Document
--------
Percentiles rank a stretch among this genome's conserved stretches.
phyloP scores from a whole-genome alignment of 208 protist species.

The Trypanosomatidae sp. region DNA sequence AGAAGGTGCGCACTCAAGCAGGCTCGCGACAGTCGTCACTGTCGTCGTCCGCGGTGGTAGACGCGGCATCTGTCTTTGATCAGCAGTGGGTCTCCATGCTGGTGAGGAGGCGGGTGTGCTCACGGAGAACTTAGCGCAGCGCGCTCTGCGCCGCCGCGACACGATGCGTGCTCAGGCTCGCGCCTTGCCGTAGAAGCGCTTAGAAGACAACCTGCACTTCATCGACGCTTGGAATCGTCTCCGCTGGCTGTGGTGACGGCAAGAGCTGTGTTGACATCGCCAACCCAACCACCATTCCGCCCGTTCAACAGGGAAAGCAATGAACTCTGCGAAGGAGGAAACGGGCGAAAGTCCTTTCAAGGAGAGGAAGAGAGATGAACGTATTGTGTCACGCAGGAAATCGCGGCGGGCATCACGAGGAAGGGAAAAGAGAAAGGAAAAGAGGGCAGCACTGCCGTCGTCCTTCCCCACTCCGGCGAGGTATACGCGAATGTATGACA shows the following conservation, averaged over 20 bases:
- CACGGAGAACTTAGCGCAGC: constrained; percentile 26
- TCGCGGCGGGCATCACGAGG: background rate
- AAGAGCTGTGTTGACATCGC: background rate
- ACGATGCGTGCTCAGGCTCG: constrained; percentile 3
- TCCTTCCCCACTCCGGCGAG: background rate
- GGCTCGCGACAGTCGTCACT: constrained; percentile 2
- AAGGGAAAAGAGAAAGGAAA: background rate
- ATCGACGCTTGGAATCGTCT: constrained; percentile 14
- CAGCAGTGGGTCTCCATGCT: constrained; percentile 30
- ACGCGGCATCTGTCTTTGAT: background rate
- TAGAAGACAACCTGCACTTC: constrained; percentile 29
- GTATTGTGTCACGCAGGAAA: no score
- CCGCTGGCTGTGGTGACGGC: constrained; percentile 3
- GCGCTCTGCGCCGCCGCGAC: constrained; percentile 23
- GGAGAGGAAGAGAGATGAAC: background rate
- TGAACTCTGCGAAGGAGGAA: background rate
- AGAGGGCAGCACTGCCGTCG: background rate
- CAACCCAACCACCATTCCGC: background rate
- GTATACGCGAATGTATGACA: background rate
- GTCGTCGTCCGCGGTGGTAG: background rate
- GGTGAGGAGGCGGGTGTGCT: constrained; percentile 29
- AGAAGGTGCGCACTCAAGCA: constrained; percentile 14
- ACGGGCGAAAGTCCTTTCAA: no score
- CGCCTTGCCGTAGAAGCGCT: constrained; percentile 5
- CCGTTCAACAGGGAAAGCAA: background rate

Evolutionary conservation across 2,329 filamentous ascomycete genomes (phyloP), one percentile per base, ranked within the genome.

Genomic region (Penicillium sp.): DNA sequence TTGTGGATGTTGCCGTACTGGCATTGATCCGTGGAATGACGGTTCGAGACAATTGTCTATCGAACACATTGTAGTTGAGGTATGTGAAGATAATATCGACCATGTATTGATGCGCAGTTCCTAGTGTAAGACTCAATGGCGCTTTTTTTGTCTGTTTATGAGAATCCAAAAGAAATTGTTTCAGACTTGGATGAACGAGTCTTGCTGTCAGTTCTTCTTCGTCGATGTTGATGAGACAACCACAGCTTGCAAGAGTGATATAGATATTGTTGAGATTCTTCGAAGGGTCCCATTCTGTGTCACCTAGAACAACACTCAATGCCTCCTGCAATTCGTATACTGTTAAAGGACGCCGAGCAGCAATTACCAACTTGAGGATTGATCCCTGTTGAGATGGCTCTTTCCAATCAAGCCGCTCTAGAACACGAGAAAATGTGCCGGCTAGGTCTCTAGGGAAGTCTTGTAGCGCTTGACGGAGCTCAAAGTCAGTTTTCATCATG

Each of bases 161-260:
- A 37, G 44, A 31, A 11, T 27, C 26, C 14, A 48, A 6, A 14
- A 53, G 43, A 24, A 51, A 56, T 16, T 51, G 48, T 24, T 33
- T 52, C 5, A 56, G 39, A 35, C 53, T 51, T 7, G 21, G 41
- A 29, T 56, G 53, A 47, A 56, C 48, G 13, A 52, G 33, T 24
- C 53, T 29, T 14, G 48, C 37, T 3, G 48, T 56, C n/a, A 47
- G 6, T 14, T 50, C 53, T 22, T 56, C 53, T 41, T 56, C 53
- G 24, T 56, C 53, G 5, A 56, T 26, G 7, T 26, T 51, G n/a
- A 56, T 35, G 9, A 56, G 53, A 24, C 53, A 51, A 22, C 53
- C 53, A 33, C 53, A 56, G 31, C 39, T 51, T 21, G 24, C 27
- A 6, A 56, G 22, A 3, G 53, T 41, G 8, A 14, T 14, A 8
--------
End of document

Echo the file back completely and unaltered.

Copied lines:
Percentiles rank a stretch among this genome's conserved stretches.
phyloP scores from a whole-genome alignment of 208 protist species.

The Trypanosomatidae sp. region DNA sequence AGAAGGTGCGCACTCAAGCAGGCTCGCGACAGTCGTCACTGTCGTCGTCCGCGGTGGTAGACGCGGCATCTGTCTTTGATCAGCAGTGGGTCTCCATGCTGGTGAGGAGGCGGGTGTGCTCACGGAGAACTTAGCGCAGCGCGCTCTGCGCCGCCGCGACACGATGCGTGCTCAGGCTCGCGCCTTGCCGTAGAAGCGCTTAGAAGACAACCTGCACTTCATCGACGCTTGGAATCGTCTCCGCTGGCTGTGGTGACGGCAAGAGCTGTGTTGACATCGCCAACCCAACCACCATTCCGCCCGTTCAACAGGGAAAGCAATGAACTCTGCGAAGGAGGAAACGGGCGAAAGTCCTTTCAAGGAGAGGAAGAGAGATGAACGTATTGTGTCACGCAGGAAATCGCGGCGGGCATCACGAGGAAGGGAAAAGAGAAAGGAAAAGAGGGCAGCACTGCCGTCGTCCTTCCCCACTCCGGCGAGGTATACGCGAATGTATGACA shows the following conservation, averaged over 20 bases:
- CACGGAGAACTTAGCGCAGC: constrained; percentile 26
- TCGCGGCGGGCATCACGAGG: background rate
- AAGAGCTGTGTTGACATCGC: background rate
- ACGATGCGTGCTCAGGCTCG: constrained; percentile 3
- TCCTTCCCCACTCCGGCGAG: background rate
- GGCTCGCGACAGTCGTCACT: constrained; percentile 2
- AAGGGAAAAGAGAAAGGAAA: background rate
- ATCGACGCTTGGAATCGTCT: constrained; percentile 14
- CAGCAGTGGGTCTCCATGCT: constrained; percentile 30
- ACGCGGCATCTGTCTTTGAT: background rate
- TAGAAGACAACCTGCACTTC: constrained; percentile 29
- GTATTGTGTCACGCAGGAAA: no score
- CCGCTGGCTGTGGTGACGGC: constrained; percentile 3
- GCGCTCTGCGCCGCCGCGAC: constrained; percentile 23
- GGAGAGGAAGAGAGATGAAC: background rate
- TGAACTCTGCGAAGGAGGAA: background rate
- AGAGGGCAGCACTGCCGTCG: background rate
- CAACCCAACCACCATTCCGC: background rate
- GTATACGCGAATGTATGACA: background rate
- GTCGTCGTCCGCGGTGGTAG: background rate
- GGTGAGGAGGCGGGTGTGCT: constrained; percentile 29
- AGAAGGTGCGCACTCAAGCA: constrained; percentile 14
- ACGGGCGAAAGTCCTTTCAA: no score
- CGCCTTGCCGTAGAAGCGCT: constrained; percentile 5
- CCGTTCAACAGGGAAAGCAA: background rate

Evolutionary conservation across 2,329 filamentous ascomycete genomes (phyloP), one percentile per base, ranked within the genome.

Genomic region (Penicillium sp.): DNA sequence TTGTGGATGTTGCCGTACTGGCATTGATCCGTGGAATGACGGTTCGAGACAATTGTCTATCGAACACATTGTAGTTGAGGTATGTGAAGATAATATCGACCATGTATTGATGCGCAGTTCCTAGTGTAAGACTCAATGGCGCTTTTTTTGTCTGTTTATGAGAATCCAAAAGAAATTGTTTCAGACTTGGATGAACGAGTCTTGCTGTCAGTTCTTCTTCGTCGATGTTGATGAGACAACCACAGCTTGCAAGAGTGATATAGATATTGTTGAGATTCTTCGAAGGGTCCCATTCTGTGTCACCTAGAACAACACTCAATGCCTCCTGCAATTCGTATACTGTTAAAGGACGCCGAGCAGCAATTACCAACTTGAGGATTGATCCCTGTTGAGATGGCTCTTTCCAATCAAGCCGCTCTAGAACACGAGAAAATGTGCCGGCTAGGTCTCTAGGGAAGTCTTGTAGCGCTTGACGGAGCTCAAAGTCAGTTTTCATCATG

Each of bases 161-260:
- A 37, G 44, A 31, A 11, T 27, C 26, C 14, A 48, A 6, A 14
- A 53, G 43, A 24, A 51, A 56, T 16, T 51, G 48, T 24, T 33
- T 52, C 5, A 56, G 39, A 35, C 53, T 51, T 7, G 21, G 41
- A 29, T 56, G 53, A 47, A 56, C 48, G 13, A 52, G 33, T 24
- C 53, T 29, T 14, G 48, C 37, T 3, G 48, T 56, C n/a, A 47
- G 6, T 14, T 50, C 53, T 22, T 56, C 53, T 41, T 56, C 53
- G 24, T 56, C 53, G 5, A 56, T 26, G 7, T 26, T 51, G n/a
- A 56, T 35, G 9, A 56, G 53, A 24, C 53, A 51, A 22, C 53
- C 53, A 33, C 53, A 56, G 31, C 39, T 51, T 21, G 24, C 27
- A 6, A 56, G 22, A 3, G 53, T 41, G 8, A 14, T 14, A 8